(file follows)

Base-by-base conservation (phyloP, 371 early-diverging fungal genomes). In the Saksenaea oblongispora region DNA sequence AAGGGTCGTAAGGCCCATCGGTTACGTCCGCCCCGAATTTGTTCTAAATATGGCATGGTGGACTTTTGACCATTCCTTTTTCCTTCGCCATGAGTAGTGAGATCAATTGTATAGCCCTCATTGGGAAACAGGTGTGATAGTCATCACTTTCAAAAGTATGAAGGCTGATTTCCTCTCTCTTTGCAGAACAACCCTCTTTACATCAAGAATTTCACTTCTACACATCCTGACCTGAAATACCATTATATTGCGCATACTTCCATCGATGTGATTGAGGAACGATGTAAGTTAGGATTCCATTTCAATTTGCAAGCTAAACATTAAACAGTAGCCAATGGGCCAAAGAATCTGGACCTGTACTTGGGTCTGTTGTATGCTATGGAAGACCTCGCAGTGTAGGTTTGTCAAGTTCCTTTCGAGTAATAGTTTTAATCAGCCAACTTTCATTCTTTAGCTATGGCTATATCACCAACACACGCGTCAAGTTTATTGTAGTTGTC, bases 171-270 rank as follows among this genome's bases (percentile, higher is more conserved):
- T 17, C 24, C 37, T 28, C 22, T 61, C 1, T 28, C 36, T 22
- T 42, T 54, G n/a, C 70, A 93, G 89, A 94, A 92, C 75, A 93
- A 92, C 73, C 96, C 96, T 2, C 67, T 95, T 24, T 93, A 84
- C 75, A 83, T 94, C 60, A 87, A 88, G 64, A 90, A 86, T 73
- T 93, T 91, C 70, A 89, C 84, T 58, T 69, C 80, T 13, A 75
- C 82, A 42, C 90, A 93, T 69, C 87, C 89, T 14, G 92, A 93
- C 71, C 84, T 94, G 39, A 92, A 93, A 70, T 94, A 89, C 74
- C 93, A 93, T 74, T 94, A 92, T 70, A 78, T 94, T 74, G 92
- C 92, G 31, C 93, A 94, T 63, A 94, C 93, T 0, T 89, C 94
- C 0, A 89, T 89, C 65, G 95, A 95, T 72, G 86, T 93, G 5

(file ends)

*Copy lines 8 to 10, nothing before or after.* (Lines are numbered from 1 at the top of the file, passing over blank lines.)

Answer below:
- C 71, C 84, T 94, G 39, A 92, A 93, A 70, T 94, A 89, C 74
- C 93, A 93, T 74, T 94, A 92, T 70, A 78, T 94, T 74, G 92
- C 92, G 31, C 93, A 94, T 63, A 94, C 93, T 0, T 89, C 94